Published in Again Magazine, an Orthodox magazine emphasizing missions and evangelism
I have no idea how many times I have heard church leaders quote the following statement by Bob Pittman, one of the key executives in the development of MTV: “At MTV, we don’t shoot for the 14-year-olds, we own them.”
It’s easy to understand why conservatives keep doing this. This is precisely the kind of laugh-to- keep-from-crying line sound bite that cuts deep with Christian audiences. I’ve used it myself and, truth is, I just used it again.
Pittman was being serious and his boast is fair game, when it comes to sparking discussions of many cultural and moral issues linked to young people in America and, increasingly, around the world. However, I’m getting worried about the frequent use of this quotation, and many other punchy references to MTV and youth culture. Frankly, I worry that adults would rather moan about the sins of the young, and those who cater to them, than focus on the role that entertainment plays in all of our lives.
During the past two decades, I have had many conversations with leaders in churches, denominations, parachurch groups and even seminaries about media trends. Most in most of these interviews, we cover a wide range of issues. But there almost always comes a time when the other person says something like: “You know, we really need to do something about our young people. You wouldn’t believe some of the stuff they are exposed to these days. You know, I heard somewhere that the head of MTV once said. …”
Yes, I know: “At MTV, we don’t shoot for the 14-year-olds, we own them.”
Don’t get me wrong. I’m worried about the role that music videos, movies, computers, personal stereos, television and other forms of mass media play in the lives of young people. I agree with the statement, made by Dr. Quentin Schultze and a circle of media researchers at Calvin College in their classic book “Dancing In The Dark”: “Usually adults simply ignore youth-oriented popular art and accept only their own views as legitimate. By ignoring youth art, however, adults ignore the children in their care.”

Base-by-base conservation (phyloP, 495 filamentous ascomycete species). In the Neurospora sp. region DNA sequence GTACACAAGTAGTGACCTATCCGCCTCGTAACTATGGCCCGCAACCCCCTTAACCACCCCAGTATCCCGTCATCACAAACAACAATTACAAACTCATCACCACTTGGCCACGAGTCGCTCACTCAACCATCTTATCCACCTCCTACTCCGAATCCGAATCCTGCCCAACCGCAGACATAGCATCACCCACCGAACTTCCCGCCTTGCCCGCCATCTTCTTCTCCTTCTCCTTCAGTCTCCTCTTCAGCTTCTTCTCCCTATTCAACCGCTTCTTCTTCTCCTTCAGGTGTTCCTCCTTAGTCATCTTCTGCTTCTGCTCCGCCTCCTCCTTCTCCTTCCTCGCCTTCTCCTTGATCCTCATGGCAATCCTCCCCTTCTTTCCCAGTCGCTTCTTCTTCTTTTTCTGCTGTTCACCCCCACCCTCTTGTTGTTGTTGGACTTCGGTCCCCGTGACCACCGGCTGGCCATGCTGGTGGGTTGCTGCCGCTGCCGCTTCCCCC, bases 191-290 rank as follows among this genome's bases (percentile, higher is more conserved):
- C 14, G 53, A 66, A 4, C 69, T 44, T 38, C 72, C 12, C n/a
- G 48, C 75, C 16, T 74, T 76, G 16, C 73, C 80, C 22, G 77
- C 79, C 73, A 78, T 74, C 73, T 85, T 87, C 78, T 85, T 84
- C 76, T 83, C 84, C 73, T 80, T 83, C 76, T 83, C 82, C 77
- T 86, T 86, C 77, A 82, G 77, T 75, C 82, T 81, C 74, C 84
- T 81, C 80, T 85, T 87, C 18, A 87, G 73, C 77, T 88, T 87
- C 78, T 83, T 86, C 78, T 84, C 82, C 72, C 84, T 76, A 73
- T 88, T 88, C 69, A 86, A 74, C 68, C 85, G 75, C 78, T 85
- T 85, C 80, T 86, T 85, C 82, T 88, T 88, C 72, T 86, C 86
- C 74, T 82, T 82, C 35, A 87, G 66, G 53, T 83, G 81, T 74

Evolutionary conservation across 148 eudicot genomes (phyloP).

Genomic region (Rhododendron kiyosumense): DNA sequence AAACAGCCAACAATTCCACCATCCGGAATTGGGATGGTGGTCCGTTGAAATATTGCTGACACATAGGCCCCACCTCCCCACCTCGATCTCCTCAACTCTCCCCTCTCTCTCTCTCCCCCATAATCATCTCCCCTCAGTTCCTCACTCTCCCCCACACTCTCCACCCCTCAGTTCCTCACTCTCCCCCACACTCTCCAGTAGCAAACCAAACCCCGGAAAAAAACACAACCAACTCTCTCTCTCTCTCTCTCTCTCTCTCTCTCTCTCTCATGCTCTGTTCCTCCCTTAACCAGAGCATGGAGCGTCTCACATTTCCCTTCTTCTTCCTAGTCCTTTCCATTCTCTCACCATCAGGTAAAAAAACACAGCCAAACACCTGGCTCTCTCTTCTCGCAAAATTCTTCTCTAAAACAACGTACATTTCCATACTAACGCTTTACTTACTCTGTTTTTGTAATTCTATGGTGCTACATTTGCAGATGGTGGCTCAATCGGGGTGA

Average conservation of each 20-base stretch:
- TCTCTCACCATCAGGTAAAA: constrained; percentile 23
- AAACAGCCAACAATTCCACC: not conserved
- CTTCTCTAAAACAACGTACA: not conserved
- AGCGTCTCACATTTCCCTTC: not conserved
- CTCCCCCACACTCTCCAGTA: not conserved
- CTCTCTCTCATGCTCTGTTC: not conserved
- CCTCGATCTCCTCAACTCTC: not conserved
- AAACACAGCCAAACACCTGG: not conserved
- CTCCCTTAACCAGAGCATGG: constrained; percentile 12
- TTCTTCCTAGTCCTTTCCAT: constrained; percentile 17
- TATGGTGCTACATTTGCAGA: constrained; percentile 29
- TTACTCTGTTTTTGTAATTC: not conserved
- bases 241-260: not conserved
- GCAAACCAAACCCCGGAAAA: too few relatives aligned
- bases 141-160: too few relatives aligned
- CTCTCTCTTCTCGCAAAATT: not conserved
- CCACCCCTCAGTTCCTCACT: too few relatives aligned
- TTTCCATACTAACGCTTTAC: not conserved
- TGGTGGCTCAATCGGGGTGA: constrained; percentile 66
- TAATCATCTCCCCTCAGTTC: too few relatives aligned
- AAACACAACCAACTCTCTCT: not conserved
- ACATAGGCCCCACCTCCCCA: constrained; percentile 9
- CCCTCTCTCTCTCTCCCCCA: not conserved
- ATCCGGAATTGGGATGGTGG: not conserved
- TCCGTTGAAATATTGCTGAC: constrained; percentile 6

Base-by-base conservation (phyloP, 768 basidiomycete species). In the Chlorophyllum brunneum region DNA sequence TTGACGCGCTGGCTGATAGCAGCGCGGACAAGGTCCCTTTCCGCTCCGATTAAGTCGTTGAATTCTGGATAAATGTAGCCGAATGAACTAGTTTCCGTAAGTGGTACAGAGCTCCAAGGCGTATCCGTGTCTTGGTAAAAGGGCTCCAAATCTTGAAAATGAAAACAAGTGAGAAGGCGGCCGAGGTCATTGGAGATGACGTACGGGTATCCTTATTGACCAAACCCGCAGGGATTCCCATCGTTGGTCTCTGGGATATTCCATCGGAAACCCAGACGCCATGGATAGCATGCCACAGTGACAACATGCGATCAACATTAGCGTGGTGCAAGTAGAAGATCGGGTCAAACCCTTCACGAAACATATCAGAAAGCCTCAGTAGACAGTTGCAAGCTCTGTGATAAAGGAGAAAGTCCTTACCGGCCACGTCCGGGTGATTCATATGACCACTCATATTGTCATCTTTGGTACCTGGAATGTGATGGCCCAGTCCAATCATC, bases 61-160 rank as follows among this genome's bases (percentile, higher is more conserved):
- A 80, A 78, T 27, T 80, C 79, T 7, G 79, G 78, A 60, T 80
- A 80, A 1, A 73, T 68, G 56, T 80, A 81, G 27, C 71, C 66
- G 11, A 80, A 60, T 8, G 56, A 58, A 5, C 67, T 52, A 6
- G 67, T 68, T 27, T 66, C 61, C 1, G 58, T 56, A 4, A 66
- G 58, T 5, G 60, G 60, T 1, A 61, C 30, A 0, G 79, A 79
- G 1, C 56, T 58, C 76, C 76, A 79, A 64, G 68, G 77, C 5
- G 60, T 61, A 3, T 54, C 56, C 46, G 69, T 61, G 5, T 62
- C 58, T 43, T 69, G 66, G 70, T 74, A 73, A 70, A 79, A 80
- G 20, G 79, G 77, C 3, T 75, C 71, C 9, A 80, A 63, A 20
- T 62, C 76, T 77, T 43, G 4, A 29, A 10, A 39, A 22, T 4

Believe it or not, many Christian institutions continue to ignore youth culture. It is my observation that this is especially true in many small- and medium-sized churches that believe they do not have the time and resources to emphasize Christian education, evangelism and youth work. This would certainly include many, if not most, Orthodox parishes.
But I’m also convinced that many Christians use youth-culture issues — such as MTV’s morality — as a smoke screen. As long as we’re wagging our heads at the latest offerings from Marilyn Manson, or even Britney Spears, we don’t have to look at the role that mass media play in the lives of parents and adults. And that let’s us dodge the most important issue: Who teaches young people to place mass media, especially TV, at the center of their lives?
We have reached the point where some Christians are asking if television and other forms of media have replaced the church as the teacher of right and wrong in our society. This is a disturbing question. But on closer analysis it’s a silly question, because the church isn’t a statistically important enough force in the lives of young people, even Christian young people, to merit such a comparison.
At best, the church has the attention of a few young people for about two to three hours a week. And the media? Depending on the poll that is cited, the typical child or teen watches between 3 and 4 hours of television a day, with a tidal wave of electronic entertainment all but erasing their weekends. Others place the TV-use figure even higher, in this age when television is being used more in schools and a set is almost always on somewhere in public places and in the kitchen or family room.
So forget the church, for a moment. Here’s the real question: Has mass media replaced the family?
When religious leaders talk about youth culture, they almost always link media and peer pressure. This is comforting, because it puts the problem in the context of the school, the mall or other such environments. The bottom line: Blame young people for how they use and abuse media.
But stop and think. Who are the first media teachers for young people, especially the very young? In her book “The Plug-In Drug: Television, Children, and the Family,” secular researcher Marie Winn makes this devastating observation. It is not children who are the primary television addicts. “It is their parents, fatigued by their offspring’s incessant demands for learning in the broadest sense of the word (learning that may involve whining, screaming, throwing things, pestering), who require the `relaxation’ afforded by setting the kids before the television screen and causing them to become, once again, … passive captives.”